Down inside a yacht anchored off an island in the Caribbean, skipper Jason White shows off a state-of-the-art computerized control center. He points out a marine single sideband (SSB) radio, somewhat of a sailing-instrument anachronism amid modern technology like satellite phones and weather faxes.Read the rest.
And then he tells me about Herb. Somewhere out there, on the frequency 12359 kilohertz, is a man named Herb who will give any boat a personalized weather forecast upon request. He’s more accurate than any weather service, say the mariners who rely upon his expertise. But very few sailors even know he exists.
“He only says it once, and he talks so fast, you have to record it and listen to it later,” says White, holding up a small digital recorder. “I use him all the time. But if you bug him too much, he’ll just ignore you.”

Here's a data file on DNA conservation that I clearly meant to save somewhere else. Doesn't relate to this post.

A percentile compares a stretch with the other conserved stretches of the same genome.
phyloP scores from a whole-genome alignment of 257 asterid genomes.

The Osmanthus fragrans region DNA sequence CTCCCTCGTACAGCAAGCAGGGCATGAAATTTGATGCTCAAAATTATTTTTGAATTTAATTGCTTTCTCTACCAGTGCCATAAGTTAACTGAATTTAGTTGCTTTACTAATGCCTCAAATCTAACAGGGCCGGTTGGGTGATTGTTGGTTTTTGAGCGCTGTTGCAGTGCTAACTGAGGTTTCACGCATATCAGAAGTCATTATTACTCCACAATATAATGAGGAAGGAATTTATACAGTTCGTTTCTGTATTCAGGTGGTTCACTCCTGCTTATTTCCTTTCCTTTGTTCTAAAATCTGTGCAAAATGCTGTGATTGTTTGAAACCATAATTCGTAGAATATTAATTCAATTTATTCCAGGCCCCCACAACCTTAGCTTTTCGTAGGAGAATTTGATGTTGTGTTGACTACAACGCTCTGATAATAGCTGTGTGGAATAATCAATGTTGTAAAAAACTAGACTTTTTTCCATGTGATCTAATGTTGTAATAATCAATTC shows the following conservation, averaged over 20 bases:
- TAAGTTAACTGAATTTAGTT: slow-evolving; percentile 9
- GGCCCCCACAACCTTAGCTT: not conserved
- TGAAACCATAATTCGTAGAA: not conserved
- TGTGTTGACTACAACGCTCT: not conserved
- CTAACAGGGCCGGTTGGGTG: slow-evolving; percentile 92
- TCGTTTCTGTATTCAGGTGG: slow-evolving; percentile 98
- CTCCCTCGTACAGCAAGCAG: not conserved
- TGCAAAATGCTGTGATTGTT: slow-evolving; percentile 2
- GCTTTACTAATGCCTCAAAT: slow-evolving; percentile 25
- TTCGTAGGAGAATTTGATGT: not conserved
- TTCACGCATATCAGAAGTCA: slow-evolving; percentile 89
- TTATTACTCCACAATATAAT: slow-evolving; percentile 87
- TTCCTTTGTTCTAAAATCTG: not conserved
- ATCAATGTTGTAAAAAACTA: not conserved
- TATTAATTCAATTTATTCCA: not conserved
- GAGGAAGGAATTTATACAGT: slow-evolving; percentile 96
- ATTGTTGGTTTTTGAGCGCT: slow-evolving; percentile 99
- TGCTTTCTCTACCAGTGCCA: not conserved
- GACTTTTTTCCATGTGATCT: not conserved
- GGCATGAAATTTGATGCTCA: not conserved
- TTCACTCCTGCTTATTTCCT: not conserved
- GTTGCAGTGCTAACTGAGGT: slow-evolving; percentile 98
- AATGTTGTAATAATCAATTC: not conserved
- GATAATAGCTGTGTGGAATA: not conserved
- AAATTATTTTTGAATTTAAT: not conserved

In November 1999, Hurricane Lenny developed south of Cuba and then moved west to east, the first Caribbean tropical storm in recorded history to do so. It would eventually smash through several islands, causing hundreds of millions of dollars in damage. Herb was in contact with a number of boats in the danger zone and immediately directed them around the Category 4 storm. Except one.
“There was one guy just sitting north of Puerto Rico,” Herb Hilgenberg recalls. “A Swiss couple and their dog. I talked to him and said, ‘You’re gonna have a hurricane in front of you, and it’s gonna approach you in the next six hours.’ “
The sailor radioed back, saying, “I need to get off the boat; I can’t make it. My engine’s not working.” In six hours, he, his wife, and their dog were going to get ravaged by a hurricane with wind speeds of 150 miles per hour and be pounded to pieces. And they couldn’t move.
Herb called the U.S. Coast Guard based in Puerto Rico, but they had already lashed down all their helicopters for the storm. They managed to establish contact with a nearby commercial vessel, and it was able to approach the boat and rescue the couple and their dog.
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